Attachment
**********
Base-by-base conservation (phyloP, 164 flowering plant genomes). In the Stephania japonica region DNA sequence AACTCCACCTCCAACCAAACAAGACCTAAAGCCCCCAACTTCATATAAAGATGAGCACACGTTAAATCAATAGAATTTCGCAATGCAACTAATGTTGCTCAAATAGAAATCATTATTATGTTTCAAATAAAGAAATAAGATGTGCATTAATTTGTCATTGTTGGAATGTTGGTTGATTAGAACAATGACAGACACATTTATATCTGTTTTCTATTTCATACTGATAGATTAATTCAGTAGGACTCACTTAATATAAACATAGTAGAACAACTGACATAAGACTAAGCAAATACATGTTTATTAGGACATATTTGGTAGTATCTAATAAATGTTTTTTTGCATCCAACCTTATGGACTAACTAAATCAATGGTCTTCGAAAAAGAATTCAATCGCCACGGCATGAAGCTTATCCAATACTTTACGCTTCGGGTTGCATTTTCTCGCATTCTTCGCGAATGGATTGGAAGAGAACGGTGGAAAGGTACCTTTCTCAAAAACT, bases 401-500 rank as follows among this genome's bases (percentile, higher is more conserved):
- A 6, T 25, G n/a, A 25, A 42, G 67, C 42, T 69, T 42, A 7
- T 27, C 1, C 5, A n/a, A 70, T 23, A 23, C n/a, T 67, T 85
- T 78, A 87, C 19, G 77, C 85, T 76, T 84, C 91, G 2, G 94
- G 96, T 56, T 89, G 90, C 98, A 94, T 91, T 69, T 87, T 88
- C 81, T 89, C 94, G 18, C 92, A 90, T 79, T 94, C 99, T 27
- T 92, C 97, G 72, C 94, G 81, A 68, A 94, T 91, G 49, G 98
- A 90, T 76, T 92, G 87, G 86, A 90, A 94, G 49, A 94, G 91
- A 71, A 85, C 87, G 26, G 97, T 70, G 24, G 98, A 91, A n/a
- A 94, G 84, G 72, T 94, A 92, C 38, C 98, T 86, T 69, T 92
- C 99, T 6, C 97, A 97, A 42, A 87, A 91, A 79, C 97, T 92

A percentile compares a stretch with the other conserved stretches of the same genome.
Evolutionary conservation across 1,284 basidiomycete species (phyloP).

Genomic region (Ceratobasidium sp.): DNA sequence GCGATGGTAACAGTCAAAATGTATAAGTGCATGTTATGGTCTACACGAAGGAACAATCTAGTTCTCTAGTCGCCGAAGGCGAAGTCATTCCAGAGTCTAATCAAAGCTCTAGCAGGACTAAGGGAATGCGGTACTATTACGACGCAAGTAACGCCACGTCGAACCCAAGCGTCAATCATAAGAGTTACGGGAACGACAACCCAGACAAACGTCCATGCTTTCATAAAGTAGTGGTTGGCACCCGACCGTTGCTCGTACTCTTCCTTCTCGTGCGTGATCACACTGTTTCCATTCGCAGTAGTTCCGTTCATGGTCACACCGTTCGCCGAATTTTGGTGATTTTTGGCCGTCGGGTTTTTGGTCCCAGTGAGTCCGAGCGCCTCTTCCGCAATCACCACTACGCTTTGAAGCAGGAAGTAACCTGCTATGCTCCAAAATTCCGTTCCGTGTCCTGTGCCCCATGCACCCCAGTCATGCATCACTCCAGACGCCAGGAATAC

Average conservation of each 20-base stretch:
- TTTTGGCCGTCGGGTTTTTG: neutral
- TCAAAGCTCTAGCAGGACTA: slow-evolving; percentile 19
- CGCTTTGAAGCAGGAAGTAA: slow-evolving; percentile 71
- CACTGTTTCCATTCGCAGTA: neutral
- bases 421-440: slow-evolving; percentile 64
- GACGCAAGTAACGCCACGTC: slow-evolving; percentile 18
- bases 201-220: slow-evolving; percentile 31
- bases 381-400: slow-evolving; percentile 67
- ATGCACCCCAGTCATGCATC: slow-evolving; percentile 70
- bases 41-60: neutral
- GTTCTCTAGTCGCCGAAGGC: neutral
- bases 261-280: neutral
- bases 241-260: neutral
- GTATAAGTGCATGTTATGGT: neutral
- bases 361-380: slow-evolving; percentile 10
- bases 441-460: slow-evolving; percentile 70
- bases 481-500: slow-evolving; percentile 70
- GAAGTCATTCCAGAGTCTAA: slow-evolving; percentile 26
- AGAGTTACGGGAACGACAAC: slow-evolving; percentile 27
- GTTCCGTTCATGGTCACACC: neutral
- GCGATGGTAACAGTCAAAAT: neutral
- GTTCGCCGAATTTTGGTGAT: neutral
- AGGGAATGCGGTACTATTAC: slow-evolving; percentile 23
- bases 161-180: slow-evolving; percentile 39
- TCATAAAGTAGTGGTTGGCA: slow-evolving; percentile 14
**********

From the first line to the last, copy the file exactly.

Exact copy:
Base-by-base conservation (phyloP, 164 flowering plant genomes). In the Stephania japonica region DNA sequence AACTCCACCTCCAACCAAACAAGACCTAAAGCCCCCAACTTCATATAAAGATGAGCACACGTTAAATCAATAGAATTTCGCAATGCAACTAATGTTGCTCAAATAGAAATCATTATTATGTTTCAAATAAAGAAATAAGATGTGCATTAATTTGTCATTGTTGGAATGTTGGTTGATTAGAACAATGACAGACACATTTATATCTGTTTTCTATTTCATACTGATAGATTAATTCAGTAGGACTCACTTAATATAAACATAGTAGAACAACTGACATAAGACTAAGCAAATACATGTTTATTAGGACATATTTGGTAGTATCTAATAAATGTTTTTTTGCATCCAACCTTATGGACTAACTAAATCAATGGTCTTCGAAAAAGAATTCAATCGCCACGGCATGAAGCTTATCCAATACTTTACGCTTCGGGTTGCATTTTCTCGCATTCTTCGCGAATGGATTGGAAGAGAACGGTGGAAAGGTACCTTTCTCAAAAACT, bases 401-500 rank as follows among this genome's bases (percentile, higher is more conserved):
- A 6, T 25, G n/a, A 25, A 42, G 67, C 42, T 69, T 42, A 7
- T 27, C 1, C 5, A n/a, A 70, T 23, A 23, C n/a, T 67, T 85
- T 78, A 87, C 19, G 77, C 85, T 76, T 84, C 91, G 2, G 94
- G 96, T 56, T 89, G 90, C 98, A 94, T 91, T 69, T 87, T 88
- C 81, T 89, C 94, G 18, C 92, A 90, T 79, T 94, C 99, T 27
- T 92, C 97, G 72, C 94, G 81, A 68, A 94, T 91, G 49, G 98
- A 90, T 76, T 92, G 87, G 86, A 90, A 94, G 49, A 94, G 91
- A 71, A 85, C 87, G 26, G 97, T 70, G 24, G 98, A 91, A n/a
- A 94, G 84, G 72, T 94, A 92, C 38, C 98, T 86, T 69, T 92
- C 99, T 6, C 97, A 97, A 42, A 87, A 91, A 79, C 97, T 92

A percentile compares a stretch with the other conserved stretches of the same genome.
Evolutionary conservation across 1,284 basidiomycete species (phyloP).

Genomic region (Ceratobasidium sp.): DNA sequence GCGATGGTAACAGTCAAAATGTATAAGTGCATGTTATGGTCTACACGAAGGAACAATCTAGTTCTCTAGTCGCCGAAGGCGAAGTCATTCCAGAGTCTAATCAAAGCTCTAGCAGGACTAAGGGAATGCGGTACTATTACGACGCAAGTAACGCCACGTCGAACCCAAGCGTCAATCATAAGAGTTACGGGAACGACAACCCAGACAAACGTCCATGCTTTCATAAAGTAGTGGTTGGCACCCGACCGTTGCTCGTACTCTTCCTTCTCGTGCGTGATCACACTGTTTCCATTCGCAGTAGTTCCGTTCATGGTCACACCGTTCGCCGAATTTTGGTGATTTTTGGCCGTCGGGTTTTTGGTCCCAGTGAGTCCGAGCGCCTCTTCCGCAATCACCACTACGCTTTGAAGCAGGAAGTAACCTGCTATGCTCCAAAATTCCGTTCCGTGTCCTGTGCCCCATGCACCCCAGTCATGCATCACTCCAGACGCCAGGAATAC

Average conservation of each 20-base stretch:
- TTTTGGCCGTCGGGTTTTTG: neutral
- TCAAAGCTCTAGCAGGACTA: slow-evolving; percentile 19
- CGCTTTGAAGCAGGAAGTAA: slow-evolving; percentile 71
- CACTGTTTCCATTCGCAGTA: neutral
- bases 421-440: slow-evolving; percentile 64
- GACGCAAGTAACGCCACGTC: slow-evolving; percentile 18
- bases 201-220: slow-evolving; percentile 31
- bases 381-400: slow-evolving; percentile 67
- ATGCACCCCAGTCATGCATC: slow-evolving; percentile 70
- bases 41-60: neutral
- GTTCTCTAGTCGCCGAAGGC: neutral
- bases 261-280: neutral
- bases 241-260: neutral
- GTATAAGTGCATGTTATGGT: neutral
- bases 361-380: slow-evolving; percentile 10
- bases 441-460: slow-evolving; percentile 70
- bases 481-500: slow-evolving; percentile 70
- GAAGTCATTCCAGAGTCTAA: slow-evolving; percentile 26
- AGAGTTACGGGAACGACAAC: slow-evolving; percentile 27
- GTTCCGTTCATGGTCACACC: neutral
- GCGATGGTAACAGTCAAAAT: neutral
- GTTCGCCGAATTTTGGTGAT: neutral
- AGGGAATGCGGTACTATTAC: slow-evolving; percentile 23
- bases 161-180: slow-evolving; percentile 39
- TCATAAAGTAGTGGTTGGCA: slow-evolving; percentile 14